16 unsuitable and disadvantageous.

    17 These factors largely explain why the 1939

    18 agreement between Belgrade and Zagreb", which we have

    19 referred to as the Cvetkovic-Macek agreement, "included

    20 the following areas of Bosnia into the Banovina of

    21 Croatia".

    22 JUDGE JORDA: Mr. Donia, would you put the book back on the

    23 ELMO so the interpreters can translate it for you and

    24 for us?

    25 MR. KEHOE: I am sorry, your Honour. I just took it off.

  85. 1 A. We're right here in the text.

    2 JUDGE JORDA: I think that you were reading the text of the

    3 second paragraph of page 113, which begins:

    4 "These factors largely explain why the 1939 ..."

    5 That is the point that I had got to.

    6 A. Yes, sir.

    7 "These factors largely explain why the 1939

    8 agreement between Belgrade and Zagreb included the

    9 following areas of Bosnia into the Banovina of Croatia:

    10 the whole of Herzegovina and Mostar and those Bosnian

    11 districts where the Croats have a clear majority

    12 (Bugojno, Fojnica, Travnik, Derventa, Gradacac, Brcko)".

    13 I would like to pause at this point to examine

    14 what he means by that. If one goes to the census of

    15 1991 and looks at those six districts, I would like to

    16 read off from the 1991 census the percentage of

    17 self-declared Croats in those districts.

    18 Bugojno: 34.1 per cent.

    19 Fojnica: 40.9 per cent.

    20 Travnik: 36.9 per cent.

    21 Derventa: 39.0 per cent.

    22 Gradacac: 15.0 per cent.

    23 Brcko, 25.4 per cent.

    24 These numbers from the 1991 census are taken from

    25 the same source as this map here, which is, in fact, on

  86. 1 the back of the map, these district numbers are printed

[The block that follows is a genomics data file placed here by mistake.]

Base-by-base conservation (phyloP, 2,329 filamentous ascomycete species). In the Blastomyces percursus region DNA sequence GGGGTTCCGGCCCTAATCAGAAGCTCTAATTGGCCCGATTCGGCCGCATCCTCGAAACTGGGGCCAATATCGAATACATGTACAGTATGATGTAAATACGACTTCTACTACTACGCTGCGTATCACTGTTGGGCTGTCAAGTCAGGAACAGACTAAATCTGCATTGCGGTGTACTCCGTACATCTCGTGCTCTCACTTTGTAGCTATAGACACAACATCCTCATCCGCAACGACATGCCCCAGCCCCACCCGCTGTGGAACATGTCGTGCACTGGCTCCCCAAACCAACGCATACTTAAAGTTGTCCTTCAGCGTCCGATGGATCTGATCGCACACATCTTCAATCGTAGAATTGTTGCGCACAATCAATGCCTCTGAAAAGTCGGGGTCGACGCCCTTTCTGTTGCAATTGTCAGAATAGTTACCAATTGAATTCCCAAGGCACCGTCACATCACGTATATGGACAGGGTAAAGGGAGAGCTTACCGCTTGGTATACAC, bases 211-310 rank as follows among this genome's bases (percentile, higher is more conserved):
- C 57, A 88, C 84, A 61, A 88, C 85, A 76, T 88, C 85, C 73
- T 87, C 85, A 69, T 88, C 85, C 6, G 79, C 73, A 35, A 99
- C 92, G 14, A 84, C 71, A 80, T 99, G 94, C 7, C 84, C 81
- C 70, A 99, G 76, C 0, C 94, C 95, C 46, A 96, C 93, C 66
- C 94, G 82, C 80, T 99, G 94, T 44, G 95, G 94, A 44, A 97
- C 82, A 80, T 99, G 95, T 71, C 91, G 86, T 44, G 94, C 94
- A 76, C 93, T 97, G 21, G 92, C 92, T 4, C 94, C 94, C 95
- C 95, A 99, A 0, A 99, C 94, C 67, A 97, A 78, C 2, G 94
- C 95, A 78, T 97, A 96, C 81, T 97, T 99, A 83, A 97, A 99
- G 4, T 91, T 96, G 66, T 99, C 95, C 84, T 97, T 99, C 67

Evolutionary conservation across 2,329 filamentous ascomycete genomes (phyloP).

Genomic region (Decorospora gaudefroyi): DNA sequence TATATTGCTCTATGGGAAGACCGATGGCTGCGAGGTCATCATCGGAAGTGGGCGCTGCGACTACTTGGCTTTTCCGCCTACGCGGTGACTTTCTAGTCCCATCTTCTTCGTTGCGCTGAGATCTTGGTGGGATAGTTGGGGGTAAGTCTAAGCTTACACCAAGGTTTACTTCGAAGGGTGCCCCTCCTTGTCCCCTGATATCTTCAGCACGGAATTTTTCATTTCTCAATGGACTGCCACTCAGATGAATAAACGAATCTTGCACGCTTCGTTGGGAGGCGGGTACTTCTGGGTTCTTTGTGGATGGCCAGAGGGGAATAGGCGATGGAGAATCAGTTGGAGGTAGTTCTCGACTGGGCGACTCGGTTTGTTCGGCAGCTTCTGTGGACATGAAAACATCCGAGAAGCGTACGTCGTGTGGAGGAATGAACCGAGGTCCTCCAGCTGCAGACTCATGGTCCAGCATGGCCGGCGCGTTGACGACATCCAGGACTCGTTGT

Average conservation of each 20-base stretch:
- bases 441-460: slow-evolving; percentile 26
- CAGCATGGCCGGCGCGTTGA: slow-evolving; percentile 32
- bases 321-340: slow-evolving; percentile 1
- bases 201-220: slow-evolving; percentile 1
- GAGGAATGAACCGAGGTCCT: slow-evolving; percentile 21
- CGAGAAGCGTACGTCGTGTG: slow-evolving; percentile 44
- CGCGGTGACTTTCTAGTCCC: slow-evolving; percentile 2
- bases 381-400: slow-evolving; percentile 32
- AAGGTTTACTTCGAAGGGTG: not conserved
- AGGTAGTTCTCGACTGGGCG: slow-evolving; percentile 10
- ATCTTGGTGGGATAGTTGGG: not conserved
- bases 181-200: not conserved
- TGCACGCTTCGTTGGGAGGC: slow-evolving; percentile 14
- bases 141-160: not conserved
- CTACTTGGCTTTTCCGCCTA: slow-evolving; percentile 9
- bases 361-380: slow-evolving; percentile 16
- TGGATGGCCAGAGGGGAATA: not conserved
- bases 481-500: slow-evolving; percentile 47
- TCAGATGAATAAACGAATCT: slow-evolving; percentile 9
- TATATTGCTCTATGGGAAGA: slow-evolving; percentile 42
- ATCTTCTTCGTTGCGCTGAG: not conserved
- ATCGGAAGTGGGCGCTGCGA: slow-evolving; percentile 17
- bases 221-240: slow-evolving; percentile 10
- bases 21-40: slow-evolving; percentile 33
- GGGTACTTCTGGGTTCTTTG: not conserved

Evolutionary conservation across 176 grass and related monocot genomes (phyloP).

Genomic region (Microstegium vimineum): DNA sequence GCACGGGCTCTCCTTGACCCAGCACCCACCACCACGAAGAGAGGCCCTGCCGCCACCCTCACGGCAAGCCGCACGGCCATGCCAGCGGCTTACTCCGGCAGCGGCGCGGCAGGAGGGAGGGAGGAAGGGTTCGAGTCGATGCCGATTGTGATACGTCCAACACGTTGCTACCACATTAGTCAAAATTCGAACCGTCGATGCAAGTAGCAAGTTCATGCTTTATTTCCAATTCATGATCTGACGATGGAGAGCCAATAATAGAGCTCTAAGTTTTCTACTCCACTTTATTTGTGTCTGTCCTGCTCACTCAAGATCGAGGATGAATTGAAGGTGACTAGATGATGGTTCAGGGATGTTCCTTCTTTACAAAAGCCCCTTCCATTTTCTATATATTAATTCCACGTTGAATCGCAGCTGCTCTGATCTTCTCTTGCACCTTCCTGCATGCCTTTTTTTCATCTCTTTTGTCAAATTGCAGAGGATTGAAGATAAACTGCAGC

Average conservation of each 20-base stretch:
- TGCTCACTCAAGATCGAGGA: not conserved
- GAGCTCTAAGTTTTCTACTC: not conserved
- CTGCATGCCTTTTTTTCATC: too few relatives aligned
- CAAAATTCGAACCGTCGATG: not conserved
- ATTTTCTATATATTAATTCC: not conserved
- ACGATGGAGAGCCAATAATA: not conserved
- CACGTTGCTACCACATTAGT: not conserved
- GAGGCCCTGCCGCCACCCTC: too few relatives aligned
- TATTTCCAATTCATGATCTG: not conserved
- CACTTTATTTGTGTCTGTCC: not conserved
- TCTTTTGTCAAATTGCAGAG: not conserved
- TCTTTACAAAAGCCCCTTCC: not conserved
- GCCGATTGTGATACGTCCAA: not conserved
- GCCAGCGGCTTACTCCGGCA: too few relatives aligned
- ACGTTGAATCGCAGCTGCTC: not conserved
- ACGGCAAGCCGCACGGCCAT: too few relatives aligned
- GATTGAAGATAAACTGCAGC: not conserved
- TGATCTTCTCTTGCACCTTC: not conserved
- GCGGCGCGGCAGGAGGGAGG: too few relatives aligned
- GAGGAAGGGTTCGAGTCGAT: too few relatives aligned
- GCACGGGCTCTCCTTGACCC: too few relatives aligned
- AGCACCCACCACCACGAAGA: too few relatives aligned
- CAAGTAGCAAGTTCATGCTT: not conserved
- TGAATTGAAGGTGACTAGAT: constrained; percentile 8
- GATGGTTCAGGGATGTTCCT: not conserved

2 out.

    3 Thus in none of these districts in 1991 is there a

    4 Croatian majority. In fact, the only way to get to

    5 those numbers, to say that the districts in question,

    6 these six districts, have a clear Croat majority, is to

    7 include their Muslim populations. Indeed, as he

    8 continues his discussion, Dr Tudjman makes exactly that

    9 point. I go to this next full paragraph at the bottom

    10 of page 113:

    11 "There is little doubt that the main reasons for

    12 declaring Bosnia and Herzegovina a separate federal

    13 state was the mixed composition of its population and

    14 the fact that since the last century the greatest

    15 controversy between Croatian and Serbian political

    16 leaders concerned the ownership of Bosnia and

    17 Herzegovina. The decision, therefore, to make Bosnia

    18 and Herzegovina a separate federal unit was purportedly

    19 taken as an unbiased standpoint. Croatia laid claim to

    20 Bosnia and Herzegovina on the basis of a common history

    21 and the fact that they constituted a geo-political

    22 whole. Serbia's claim was based on "natural right", as

    23 the Serbian, Orthodox population constituted a plurality

    24 (about 44 per cent) while the Croatian, Catholic

    25 population made up about 23 per cent of the population

  87. 1 and the Muslims 33 per cent. Though the Orthodox

    2 population was in the minority as compared to the

    3 ethnically largely identical Catholic and Muslim

    4 population, which together comprised a majority of 56

    5 per cent ..."

    6 Q. Excuse me, Mr. Donia. Would you just let the usher flip

    7 the page?